Review: Living Newspaper #6

Like all the Royal Court’s Living Newspaper series, we need this. Watch what this does with the future

Review: Hysteria

An effective cabaret style run at the issues facing women in the 21st century with a popular theatrical style of the previous century which entertains is unsure of itself.

Review: Paul Zenon: Trust Me!

Three shows rolled into one - a master standup, a master storyteller and a master magician

Review: 100% Cotton

Jake Thakeray meets Victoria Wood in an hour of delightfully risqué comedic songs.

Review: The Dots

Chaotic comedy cabaret - a tour-de-force performance, combining brilliant vocals and genuinely funny routines.

Review: Kit and McConnel

Another bit of beguiling badinage and ballads from two doyens of the Fringe.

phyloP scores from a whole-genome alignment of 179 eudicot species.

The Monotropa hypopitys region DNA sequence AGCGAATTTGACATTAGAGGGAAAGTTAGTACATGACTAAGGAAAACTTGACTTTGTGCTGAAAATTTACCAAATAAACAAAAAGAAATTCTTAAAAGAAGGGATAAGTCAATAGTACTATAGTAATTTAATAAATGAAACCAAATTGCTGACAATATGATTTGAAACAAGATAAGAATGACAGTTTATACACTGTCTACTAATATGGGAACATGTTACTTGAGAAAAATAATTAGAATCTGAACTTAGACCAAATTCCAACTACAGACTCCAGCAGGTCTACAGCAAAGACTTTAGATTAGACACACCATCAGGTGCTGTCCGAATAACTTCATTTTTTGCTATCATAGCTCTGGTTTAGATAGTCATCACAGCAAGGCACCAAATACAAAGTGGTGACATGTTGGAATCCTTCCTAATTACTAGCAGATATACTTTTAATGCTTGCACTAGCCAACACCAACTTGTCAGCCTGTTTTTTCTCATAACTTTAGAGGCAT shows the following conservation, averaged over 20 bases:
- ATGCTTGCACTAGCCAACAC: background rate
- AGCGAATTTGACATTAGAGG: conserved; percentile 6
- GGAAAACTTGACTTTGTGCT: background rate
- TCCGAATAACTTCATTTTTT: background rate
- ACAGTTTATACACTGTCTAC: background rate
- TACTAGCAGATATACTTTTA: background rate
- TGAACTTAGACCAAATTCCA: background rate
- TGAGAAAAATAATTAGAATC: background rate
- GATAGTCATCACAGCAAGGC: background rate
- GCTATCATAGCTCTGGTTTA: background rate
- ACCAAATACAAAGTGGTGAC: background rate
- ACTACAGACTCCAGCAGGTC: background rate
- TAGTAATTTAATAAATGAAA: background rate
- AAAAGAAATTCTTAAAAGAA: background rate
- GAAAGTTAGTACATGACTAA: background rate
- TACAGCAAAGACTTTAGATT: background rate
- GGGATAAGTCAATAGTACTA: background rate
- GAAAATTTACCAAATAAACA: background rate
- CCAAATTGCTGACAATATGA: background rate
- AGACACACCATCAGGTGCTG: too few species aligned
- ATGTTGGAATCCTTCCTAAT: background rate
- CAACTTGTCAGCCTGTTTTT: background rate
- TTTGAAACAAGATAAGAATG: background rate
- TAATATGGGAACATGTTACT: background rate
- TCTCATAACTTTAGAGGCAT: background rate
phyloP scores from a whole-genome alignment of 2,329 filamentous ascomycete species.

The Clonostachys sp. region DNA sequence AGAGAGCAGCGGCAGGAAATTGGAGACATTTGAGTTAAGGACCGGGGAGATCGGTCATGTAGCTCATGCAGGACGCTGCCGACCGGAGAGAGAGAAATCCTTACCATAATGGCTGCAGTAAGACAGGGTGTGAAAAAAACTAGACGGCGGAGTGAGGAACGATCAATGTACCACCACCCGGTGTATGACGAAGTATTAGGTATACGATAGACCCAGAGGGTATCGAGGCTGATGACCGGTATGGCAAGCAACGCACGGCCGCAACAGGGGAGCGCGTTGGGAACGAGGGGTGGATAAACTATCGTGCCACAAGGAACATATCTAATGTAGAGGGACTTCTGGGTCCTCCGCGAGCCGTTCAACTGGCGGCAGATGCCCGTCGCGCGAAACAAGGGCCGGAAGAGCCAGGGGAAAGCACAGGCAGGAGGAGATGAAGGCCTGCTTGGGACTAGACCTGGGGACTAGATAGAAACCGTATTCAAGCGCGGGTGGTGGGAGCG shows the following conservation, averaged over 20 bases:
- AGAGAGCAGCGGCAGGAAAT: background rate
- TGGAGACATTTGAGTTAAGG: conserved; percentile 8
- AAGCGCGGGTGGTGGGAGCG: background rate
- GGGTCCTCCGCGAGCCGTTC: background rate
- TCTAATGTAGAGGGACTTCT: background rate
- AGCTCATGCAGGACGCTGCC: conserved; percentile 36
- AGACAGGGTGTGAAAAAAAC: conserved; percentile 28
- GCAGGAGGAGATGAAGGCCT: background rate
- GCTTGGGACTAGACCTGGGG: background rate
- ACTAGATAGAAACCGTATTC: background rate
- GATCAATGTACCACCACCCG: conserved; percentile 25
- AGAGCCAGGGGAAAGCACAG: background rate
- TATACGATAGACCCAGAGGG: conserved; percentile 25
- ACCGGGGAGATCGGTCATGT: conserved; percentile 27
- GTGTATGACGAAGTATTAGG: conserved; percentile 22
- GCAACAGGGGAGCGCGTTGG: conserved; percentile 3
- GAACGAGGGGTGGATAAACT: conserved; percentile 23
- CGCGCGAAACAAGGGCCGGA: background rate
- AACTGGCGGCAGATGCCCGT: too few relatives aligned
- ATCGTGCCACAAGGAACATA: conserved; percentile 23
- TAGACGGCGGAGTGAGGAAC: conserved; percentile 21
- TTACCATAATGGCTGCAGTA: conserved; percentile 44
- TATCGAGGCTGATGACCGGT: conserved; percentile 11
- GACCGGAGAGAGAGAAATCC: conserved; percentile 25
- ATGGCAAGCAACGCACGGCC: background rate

Review: All Aboard

All aboard for a wild and wacky journey through the vicissitudes of life

Review: Splintered

Highly effective and gripping Caribbean LGBTQI+ storytelling that effectively reminds us that all rights are to be treasured and campaigned for

Review: Square Rounds

Proud Haddock have delivered their own stamp on Harrison’s verse-play, and it’s mostly thrilling

Review: Dandy Darkly’s All Aboard!

Deliciously provocative, cynical, creative, poignant, entertaining, uplifting, impactful show. Do not miss it!

Review: Accordion Fight Show

The bizarre burlesque of a man in leather thong playing accordion - mostly with other clothes on

Review: Casting Off

Three generations of women 'Cast Off' all stereotypes of what they can, should and be able to do.

Review: Amanda Palmer

A cabaret style evening of piano and ukulele driven songs and stand-up comedy

Review: Dandy Darkly’s Myth Mouth

Wickedly mischievous, creative, joyous, boisterous, lyrical, brash, poetic, funny and entertaining show!

Review: Elsa

Isobel Rogers delights as she becomes someone Elsa.

Review: Carabet

Wonderfully wacky sketch comedy with an absurdist twist.

Review: These Trees Are Made Of Blood